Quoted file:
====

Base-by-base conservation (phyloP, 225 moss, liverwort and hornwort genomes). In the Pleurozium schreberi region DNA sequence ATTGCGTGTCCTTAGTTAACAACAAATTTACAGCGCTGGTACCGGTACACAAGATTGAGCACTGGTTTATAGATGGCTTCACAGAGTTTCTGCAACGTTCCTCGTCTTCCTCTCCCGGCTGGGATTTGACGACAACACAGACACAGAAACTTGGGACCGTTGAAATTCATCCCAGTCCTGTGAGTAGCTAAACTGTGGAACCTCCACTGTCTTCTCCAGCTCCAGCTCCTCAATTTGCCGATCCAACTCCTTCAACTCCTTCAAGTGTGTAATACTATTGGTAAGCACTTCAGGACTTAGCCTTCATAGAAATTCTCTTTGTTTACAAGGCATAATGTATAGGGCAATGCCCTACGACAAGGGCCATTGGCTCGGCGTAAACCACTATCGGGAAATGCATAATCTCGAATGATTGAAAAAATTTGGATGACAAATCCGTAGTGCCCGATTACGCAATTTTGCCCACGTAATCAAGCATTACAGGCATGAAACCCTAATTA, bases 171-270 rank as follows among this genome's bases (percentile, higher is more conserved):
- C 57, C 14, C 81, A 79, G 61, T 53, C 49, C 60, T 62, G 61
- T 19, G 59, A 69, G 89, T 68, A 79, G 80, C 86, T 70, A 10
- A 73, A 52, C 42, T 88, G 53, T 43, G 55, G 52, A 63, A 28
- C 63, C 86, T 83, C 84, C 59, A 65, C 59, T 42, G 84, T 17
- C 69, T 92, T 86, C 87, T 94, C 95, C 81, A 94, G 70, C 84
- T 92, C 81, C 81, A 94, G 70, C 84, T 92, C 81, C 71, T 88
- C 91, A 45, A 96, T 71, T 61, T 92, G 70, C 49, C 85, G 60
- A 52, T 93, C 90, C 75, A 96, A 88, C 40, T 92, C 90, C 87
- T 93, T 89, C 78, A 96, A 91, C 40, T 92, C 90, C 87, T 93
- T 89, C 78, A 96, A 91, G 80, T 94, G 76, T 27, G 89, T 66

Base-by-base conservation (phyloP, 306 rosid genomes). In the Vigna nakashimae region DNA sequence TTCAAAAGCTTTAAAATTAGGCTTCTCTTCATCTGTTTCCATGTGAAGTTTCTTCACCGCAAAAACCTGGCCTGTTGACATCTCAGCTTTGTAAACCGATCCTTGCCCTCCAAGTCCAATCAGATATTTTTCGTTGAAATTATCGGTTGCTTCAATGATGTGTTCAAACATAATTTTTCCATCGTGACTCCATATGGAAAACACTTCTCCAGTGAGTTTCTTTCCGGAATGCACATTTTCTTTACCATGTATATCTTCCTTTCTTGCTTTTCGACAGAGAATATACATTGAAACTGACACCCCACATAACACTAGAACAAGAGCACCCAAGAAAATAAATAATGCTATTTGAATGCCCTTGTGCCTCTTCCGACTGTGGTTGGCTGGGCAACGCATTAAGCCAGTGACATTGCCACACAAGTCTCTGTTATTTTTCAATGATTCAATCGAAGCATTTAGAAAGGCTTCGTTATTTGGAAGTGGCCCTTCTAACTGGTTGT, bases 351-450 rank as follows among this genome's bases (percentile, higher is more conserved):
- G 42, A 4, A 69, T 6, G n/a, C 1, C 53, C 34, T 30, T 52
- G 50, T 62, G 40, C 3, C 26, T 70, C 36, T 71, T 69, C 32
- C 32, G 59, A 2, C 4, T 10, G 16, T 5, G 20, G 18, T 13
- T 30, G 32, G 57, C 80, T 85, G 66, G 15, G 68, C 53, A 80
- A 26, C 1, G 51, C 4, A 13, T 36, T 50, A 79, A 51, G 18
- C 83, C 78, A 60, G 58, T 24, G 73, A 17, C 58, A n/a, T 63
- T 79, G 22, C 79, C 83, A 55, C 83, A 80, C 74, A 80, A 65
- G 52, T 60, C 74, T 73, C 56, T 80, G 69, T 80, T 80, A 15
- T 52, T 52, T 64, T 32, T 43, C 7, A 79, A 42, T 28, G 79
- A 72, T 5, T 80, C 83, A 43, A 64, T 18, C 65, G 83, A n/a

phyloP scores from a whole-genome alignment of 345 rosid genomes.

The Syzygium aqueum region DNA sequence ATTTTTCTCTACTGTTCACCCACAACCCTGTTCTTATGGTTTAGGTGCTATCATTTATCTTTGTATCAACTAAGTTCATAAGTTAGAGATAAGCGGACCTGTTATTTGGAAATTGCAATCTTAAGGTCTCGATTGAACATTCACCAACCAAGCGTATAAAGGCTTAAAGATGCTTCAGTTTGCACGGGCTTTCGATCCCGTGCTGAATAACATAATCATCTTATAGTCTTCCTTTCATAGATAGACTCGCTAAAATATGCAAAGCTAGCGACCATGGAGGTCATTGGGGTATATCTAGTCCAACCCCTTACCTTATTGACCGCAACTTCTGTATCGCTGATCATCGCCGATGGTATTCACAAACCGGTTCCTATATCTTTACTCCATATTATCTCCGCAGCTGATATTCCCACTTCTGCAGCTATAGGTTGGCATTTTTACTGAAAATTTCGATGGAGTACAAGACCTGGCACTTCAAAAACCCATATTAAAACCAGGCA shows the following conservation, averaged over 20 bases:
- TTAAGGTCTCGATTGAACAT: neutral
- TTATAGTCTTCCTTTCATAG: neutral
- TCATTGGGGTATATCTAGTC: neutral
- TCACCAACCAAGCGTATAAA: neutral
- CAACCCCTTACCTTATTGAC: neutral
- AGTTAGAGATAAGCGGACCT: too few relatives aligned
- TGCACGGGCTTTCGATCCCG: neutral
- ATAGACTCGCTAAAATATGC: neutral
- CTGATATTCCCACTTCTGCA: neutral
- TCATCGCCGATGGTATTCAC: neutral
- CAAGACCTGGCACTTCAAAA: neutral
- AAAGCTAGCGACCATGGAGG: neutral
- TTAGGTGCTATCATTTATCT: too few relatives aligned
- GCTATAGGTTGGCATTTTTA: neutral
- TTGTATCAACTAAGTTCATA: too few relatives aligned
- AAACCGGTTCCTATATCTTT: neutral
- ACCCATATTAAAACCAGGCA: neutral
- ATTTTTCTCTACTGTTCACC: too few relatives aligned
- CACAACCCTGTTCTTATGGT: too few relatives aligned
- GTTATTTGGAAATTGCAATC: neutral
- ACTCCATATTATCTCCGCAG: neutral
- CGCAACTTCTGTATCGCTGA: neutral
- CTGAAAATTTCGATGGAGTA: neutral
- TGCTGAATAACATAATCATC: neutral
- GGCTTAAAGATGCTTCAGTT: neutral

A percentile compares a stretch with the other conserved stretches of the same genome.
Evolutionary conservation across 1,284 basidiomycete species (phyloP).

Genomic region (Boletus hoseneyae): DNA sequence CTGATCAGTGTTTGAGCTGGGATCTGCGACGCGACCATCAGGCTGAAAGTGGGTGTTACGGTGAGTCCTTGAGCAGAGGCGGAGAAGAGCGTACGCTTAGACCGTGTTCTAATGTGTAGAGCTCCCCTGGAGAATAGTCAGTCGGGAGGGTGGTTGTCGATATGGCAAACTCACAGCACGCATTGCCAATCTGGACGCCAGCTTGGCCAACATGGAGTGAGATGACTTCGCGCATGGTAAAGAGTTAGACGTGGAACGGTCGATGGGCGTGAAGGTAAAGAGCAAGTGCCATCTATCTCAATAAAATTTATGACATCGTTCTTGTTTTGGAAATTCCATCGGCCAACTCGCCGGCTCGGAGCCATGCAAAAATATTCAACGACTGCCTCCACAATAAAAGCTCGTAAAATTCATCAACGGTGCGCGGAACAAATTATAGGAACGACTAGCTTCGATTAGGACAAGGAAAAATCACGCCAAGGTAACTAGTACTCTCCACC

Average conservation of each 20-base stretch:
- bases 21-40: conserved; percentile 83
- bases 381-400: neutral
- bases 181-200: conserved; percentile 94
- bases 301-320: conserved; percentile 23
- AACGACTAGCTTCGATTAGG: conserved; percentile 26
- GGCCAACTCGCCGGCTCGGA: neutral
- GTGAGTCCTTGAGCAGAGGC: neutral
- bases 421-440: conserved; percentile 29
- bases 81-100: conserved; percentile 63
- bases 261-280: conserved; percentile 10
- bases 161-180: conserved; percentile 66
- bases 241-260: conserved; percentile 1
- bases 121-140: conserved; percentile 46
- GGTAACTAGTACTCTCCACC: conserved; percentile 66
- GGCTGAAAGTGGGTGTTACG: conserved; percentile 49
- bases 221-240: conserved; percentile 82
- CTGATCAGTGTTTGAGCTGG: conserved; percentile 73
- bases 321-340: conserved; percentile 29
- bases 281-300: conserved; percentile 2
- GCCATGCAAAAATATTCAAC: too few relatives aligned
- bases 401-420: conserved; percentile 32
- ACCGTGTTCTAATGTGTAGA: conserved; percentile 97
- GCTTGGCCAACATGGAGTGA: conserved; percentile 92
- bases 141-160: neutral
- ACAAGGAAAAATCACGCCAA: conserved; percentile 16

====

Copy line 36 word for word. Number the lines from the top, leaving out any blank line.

- AAAGCTAGCGACCATGGAGG: neutral